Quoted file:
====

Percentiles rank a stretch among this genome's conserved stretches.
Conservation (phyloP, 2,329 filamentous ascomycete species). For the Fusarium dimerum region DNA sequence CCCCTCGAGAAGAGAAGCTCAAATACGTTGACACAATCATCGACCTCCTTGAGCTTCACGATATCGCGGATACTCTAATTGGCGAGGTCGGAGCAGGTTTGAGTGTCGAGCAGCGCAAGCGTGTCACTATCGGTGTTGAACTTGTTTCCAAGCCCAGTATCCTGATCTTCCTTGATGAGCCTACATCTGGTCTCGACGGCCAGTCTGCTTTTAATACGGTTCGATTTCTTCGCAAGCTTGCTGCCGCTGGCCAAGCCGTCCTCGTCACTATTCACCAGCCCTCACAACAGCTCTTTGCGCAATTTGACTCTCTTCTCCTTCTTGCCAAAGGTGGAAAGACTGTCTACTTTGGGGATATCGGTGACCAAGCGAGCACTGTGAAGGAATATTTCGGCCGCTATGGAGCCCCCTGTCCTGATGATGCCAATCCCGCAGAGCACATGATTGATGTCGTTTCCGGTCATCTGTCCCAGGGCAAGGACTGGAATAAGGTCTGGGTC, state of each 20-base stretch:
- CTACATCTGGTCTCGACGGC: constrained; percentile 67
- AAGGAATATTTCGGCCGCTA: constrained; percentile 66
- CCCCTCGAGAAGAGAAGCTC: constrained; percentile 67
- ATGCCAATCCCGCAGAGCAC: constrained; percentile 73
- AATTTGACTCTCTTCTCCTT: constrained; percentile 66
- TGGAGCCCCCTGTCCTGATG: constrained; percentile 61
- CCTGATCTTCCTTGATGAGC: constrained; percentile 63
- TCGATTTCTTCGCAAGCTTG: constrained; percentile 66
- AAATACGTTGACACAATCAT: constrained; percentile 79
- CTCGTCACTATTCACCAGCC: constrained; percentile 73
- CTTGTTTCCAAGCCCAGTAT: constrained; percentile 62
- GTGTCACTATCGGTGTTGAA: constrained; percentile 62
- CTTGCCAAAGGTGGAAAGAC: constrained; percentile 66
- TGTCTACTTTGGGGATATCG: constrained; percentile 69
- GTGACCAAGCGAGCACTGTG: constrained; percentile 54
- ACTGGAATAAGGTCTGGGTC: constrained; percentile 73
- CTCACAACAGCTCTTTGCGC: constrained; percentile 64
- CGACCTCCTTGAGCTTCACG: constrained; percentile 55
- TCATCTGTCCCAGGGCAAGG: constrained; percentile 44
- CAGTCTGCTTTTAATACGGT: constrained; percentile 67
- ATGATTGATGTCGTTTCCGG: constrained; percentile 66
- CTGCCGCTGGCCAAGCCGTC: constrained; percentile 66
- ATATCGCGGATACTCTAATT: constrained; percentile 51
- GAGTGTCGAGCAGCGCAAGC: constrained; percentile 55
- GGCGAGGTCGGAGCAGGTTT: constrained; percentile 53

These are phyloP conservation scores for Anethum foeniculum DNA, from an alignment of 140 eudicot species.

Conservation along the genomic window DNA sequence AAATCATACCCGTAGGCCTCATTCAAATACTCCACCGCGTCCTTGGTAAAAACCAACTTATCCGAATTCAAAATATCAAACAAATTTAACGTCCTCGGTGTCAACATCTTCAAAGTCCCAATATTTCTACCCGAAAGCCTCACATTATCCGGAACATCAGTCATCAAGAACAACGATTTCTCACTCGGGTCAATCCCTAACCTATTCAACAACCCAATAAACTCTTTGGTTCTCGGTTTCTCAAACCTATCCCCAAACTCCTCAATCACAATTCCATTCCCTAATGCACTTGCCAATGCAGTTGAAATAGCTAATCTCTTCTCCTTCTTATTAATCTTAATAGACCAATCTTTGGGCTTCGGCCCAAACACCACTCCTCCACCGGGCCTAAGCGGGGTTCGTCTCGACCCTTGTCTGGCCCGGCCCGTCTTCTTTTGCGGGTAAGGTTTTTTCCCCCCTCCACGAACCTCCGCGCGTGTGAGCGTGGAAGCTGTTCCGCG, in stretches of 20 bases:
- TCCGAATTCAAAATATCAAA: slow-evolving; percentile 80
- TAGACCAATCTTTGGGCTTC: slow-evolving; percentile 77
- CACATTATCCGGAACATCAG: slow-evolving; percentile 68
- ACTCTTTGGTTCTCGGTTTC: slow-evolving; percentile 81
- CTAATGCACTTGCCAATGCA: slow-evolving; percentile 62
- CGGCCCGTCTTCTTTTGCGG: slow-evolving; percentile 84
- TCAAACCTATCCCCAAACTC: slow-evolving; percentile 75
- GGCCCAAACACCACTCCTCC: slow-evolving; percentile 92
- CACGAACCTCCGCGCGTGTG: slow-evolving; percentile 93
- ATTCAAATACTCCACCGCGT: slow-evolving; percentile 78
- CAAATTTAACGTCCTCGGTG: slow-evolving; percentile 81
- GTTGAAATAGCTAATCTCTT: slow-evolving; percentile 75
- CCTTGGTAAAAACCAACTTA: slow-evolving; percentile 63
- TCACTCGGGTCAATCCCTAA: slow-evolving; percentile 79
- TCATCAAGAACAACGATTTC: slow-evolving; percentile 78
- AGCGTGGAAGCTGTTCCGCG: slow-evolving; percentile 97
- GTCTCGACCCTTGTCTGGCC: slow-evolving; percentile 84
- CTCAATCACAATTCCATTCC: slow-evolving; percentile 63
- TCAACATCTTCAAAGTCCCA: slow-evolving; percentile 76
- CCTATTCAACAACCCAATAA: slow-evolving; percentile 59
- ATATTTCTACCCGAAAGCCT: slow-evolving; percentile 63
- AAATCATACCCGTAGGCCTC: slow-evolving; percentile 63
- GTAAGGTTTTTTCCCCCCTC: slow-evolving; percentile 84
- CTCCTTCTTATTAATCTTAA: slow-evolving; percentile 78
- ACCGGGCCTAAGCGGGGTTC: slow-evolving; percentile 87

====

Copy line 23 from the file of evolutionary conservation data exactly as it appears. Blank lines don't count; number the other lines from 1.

- ATGATTGATGTCGTTTCCGG: constrained; percentile 66